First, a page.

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Cutting Edge > Deep Earth > Teaching Activities > How do Faults Slip: Earthquakes versus Episodic Tremor and Slip

How do Faults Slip: Earthquakes versus Episodic Tremor and Slip

Mike Brudzinski
,
Miami University, Oxford, OH, brudzimr@muohio.edu
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This activity has benefited from input from faculty educators beyond the author through a review and suggestion process.

This review took place as a part of a faculty professional development workshop where groups of faculty reviewed each others' activities and offered feedback and ideas for improvements. To learn more about the process On the Cutting Edge uses for activity review, see http://serc.carleton.edu/NAGTWorkshops/review.html.

This activity was selected for the On the Cutting Edge Exemplary Teaching Collection

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This page first made public: Jun 8, 2010

Summary

A comparison of earthquakes and episodic tremor and slip using GPS and seismic data to illustrate how faults slip.

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Context

Audience

Sophomore-Junior level undergraduates, interested in Geosciences, but not necessarily a major

Skills and concepts that students must have mastered

Students would have had an introductory geology course and need to understand:

How the activity is situated in the course

This is an activity I run at the end of my Earthquakes unit (second of five units in the course). Plate tectonics, including the use of GPS data, is the first unit.

Goals

Content/concepts goals for this activity

Students would understand how seismic and GPS data is used to explain how faults move.

Higher order thinking skills goals for this activity

Students would understand how to use data to interpret a physical concept.

Other skills goals for this activity

Description of the activity/assignment

Despite what we have learned from the theory of plate tectonics, the specifics of how those plate motions contribute to movement along faults remain a matter of much debate. Since the discovery of plate tectonics, scientists have recognized that earthquake activity, both the orientation and magnitude, is related to plate motions. However, efforts to total up the motion simply associated with earthquakes often falls far short of the plate motions. This suggests that plates have a way to slide past one another along faults without generating earthquakes, and discovering what controls whether faults produce earthquakes is critical for better characterizing seismic hazards around the world. Scientists are using a combination of GPS and seismometer recordings to investigate this issue. Some portions of a fault reveal traditional earthquake stick-slip behavior where gradual GPS motions show the fault is locked for a long time while plate motions cause stress to accumulate at the fault until the rocks break and the fault moves over the span of minutes generating large seismic signals and an abrupt GPS motion. In 2003, researchers discovered that portions of a fault also release accumulated stress more gradually over the course of several weeks in the form of a slow slip event that is accompanied by weak seismic tremors observed in a narrow frequency range that requires specific filtering to observe. These new phenomena are described as episodic tremor and slip as they recur on nearly an annual basis, much more frequently than large earthquakes which can have recurrence intervals of 50-5000 years. To better understand how faults move, this activity will examine both GPS and seismic data in the Cascadia region to identify key observations and build interpretation from them.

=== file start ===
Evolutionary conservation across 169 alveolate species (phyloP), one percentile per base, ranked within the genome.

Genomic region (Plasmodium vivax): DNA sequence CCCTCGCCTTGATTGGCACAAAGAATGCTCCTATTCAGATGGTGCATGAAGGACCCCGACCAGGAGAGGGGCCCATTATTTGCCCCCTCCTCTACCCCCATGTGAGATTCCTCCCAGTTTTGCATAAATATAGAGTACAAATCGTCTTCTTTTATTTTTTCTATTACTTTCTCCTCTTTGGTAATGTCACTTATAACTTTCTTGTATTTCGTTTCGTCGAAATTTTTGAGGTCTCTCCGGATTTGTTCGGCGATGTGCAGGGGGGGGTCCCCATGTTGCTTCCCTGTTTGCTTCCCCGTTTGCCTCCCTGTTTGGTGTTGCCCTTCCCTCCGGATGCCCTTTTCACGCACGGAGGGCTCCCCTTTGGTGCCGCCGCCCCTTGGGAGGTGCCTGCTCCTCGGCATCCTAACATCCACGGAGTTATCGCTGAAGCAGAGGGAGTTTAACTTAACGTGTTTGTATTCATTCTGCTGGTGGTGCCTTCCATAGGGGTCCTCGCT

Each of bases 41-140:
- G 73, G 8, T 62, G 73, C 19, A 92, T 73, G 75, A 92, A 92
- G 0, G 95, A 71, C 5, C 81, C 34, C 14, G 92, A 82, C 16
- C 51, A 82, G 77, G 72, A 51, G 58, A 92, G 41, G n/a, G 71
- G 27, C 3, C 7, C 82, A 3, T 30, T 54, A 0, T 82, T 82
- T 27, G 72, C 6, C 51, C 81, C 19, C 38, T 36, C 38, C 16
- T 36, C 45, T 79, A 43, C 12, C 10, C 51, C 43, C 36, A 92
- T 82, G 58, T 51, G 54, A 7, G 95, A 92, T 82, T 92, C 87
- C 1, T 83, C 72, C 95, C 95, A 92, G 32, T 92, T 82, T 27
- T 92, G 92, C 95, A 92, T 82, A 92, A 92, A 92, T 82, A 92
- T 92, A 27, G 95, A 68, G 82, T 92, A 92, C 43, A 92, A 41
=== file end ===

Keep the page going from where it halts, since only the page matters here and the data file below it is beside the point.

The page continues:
Determining whether students have met the goals

This assignment includes 32 multiple choice questions. A more open-ended version of the questions could be derived from the current set of questions.

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